BiIll Shorten,  the ALP , and losing the election to Clive Palmer

Shorten,  the ALP , and losing the election

Back to the ALP self-examination on why we lost the election. Am I nuts or something? The ALP is giving into Joel Fitzgibbon and the burn coal group.

What beat the ALP is the $60 million dollar gift to the Liberal Party campaign by Clive Palmer. And the money was well spent on the fear of Shorten being “shifty”.  In current discussions it is not even getting a mention. Clive’s advertisements landed on fear. Fear, the psychologists tell us, is the best motivator. The Fear of “Shifty Shorten” message was far more effective than, $60million saying, “Vote Liberal Party”.

The loss in the last election of May 2019 had little to do with “policies” – it was a $60 million dollar political donation to the Coaltion by Clive Palmer to save his coal mines. This was a huge amount even by USA Coke Brothers standard

If $60million would have been donated to the ALP we would have won the election easily.

Clive only had to sway 3% – but in my opinion his advertisements  swayed many more.

$60 million dollars, effectively spent, has a big effect.

And it was so cleverly donated. 

So you pretend you are starting a new political party without policies and spend the guts of the advertising on attacking the person of “Shifty” Shorten. And this was not any kind of advertising. Clive let loose the full catastrophe — radio, television, print newspapers, robo calls – the works. All of it was in piercing McDonalds yellow Coca Cola repetition, and shades of “Crooked” Hillary – plus a really ugly photo of Bill Shorten.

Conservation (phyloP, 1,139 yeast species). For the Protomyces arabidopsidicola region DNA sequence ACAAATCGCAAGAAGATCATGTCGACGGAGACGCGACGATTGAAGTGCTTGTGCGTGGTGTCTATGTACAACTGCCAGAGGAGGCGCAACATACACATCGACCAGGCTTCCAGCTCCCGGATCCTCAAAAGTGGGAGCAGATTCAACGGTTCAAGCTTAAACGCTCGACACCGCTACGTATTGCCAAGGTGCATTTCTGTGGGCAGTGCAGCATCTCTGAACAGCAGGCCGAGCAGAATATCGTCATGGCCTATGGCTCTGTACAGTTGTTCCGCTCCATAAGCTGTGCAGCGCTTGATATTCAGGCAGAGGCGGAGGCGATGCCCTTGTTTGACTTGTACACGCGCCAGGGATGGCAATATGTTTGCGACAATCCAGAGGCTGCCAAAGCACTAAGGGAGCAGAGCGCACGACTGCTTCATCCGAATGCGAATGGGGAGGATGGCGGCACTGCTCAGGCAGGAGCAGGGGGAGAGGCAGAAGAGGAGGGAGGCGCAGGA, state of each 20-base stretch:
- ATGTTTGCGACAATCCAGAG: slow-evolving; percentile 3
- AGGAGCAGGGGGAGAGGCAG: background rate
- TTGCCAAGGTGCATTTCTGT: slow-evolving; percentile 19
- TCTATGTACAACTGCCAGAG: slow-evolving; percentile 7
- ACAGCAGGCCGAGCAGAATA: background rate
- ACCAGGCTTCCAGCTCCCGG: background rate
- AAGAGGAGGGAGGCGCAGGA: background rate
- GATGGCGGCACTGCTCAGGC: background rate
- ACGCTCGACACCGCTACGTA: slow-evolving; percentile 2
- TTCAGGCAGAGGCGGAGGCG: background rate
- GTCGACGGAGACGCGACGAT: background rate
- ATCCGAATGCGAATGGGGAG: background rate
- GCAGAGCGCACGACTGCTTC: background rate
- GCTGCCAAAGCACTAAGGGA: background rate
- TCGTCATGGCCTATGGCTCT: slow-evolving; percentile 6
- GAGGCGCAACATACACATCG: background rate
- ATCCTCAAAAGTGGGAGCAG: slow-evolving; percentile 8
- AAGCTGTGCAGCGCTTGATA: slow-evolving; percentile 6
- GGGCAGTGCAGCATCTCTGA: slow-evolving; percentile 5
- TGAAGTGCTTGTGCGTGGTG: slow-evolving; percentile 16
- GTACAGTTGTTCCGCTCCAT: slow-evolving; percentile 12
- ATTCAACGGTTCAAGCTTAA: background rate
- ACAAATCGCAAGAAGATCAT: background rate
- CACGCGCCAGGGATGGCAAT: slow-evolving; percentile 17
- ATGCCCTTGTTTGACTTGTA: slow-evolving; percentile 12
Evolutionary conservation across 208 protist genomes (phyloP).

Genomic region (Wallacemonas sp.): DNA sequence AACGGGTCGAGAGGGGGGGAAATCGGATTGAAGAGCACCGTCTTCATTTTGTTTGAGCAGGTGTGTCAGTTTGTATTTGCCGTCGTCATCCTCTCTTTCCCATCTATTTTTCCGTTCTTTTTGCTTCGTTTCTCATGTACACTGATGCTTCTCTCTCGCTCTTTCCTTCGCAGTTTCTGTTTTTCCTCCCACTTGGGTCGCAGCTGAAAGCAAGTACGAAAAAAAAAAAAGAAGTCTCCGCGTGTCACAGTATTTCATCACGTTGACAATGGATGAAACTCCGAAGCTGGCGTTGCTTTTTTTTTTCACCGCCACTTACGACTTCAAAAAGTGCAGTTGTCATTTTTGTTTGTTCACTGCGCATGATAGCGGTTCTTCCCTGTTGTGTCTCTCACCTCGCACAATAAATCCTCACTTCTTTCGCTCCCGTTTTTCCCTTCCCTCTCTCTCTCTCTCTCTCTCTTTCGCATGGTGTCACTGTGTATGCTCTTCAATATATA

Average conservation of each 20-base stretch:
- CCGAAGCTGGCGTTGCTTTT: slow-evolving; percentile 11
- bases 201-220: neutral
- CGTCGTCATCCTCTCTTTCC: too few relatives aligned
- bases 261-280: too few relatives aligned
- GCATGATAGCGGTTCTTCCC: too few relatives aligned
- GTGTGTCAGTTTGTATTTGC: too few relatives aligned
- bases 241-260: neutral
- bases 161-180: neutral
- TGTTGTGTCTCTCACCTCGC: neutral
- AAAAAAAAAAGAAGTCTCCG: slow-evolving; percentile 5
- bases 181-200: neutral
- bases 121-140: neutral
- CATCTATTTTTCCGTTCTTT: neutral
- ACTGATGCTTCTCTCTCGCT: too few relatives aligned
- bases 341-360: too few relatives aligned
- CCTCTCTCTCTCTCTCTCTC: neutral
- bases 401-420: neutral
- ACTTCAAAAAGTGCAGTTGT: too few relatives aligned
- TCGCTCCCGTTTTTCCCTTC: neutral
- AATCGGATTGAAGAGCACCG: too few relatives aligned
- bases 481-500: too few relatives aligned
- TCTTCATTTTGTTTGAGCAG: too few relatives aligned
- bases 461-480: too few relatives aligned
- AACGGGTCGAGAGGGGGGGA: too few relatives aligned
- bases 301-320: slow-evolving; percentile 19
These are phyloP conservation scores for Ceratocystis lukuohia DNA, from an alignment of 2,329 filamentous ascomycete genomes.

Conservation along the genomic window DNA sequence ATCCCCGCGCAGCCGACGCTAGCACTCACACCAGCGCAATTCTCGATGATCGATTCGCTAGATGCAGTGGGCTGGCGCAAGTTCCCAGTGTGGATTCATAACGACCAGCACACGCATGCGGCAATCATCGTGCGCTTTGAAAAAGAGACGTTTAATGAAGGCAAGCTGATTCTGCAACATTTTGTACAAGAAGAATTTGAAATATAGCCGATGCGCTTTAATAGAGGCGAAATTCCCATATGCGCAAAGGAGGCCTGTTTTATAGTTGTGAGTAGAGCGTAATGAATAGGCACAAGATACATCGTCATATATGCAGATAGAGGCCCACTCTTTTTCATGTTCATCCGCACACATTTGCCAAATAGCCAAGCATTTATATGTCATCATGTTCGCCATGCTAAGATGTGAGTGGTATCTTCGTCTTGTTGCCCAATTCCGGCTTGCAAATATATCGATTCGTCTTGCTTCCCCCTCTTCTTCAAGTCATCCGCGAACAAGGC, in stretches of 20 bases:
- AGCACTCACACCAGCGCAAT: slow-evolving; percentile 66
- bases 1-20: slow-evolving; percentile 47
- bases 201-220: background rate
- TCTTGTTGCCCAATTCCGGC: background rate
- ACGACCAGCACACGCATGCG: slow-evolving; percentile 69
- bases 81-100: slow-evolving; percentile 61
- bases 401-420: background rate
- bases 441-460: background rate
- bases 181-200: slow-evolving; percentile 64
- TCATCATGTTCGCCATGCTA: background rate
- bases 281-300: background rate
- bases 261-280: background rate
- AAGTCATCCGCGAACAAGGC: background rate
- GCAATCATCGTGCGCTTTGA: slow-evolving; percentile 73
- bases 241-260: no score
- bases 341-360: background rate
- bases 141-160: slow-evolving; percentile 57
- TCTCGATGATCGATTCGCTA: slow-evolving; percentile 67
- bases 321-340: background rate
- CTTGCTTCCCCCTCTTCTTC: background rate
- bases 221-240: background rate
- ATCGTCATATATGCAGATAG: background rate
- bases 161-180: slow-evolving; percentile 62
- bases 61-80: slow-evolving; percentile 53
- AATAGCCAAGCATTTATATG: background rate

We didn’t lose, comrades. We had wonderful policies. We were beaten by capitalist money.

1 thought on “BiIll Shorten,  the ALP , and losing the election to Clive Palmer

  1. I agree that Palmer had that effect, and it was likely a motivation of his, since any political operator should also consider their impact on the wider election. But saying it was his sole plan overlooks his parliamentary history, his own somewhat idiosyncratic agenda, and his massive ego.

    Having tasted life as the leader of a parliamentary party, he wanted to regain that. If swinging the election back to the Coalition had been his sole aim, then yes it was money well spent, but if he had also wanted personal political success, then it shows that there’s much more to campaigning than what money can buy.

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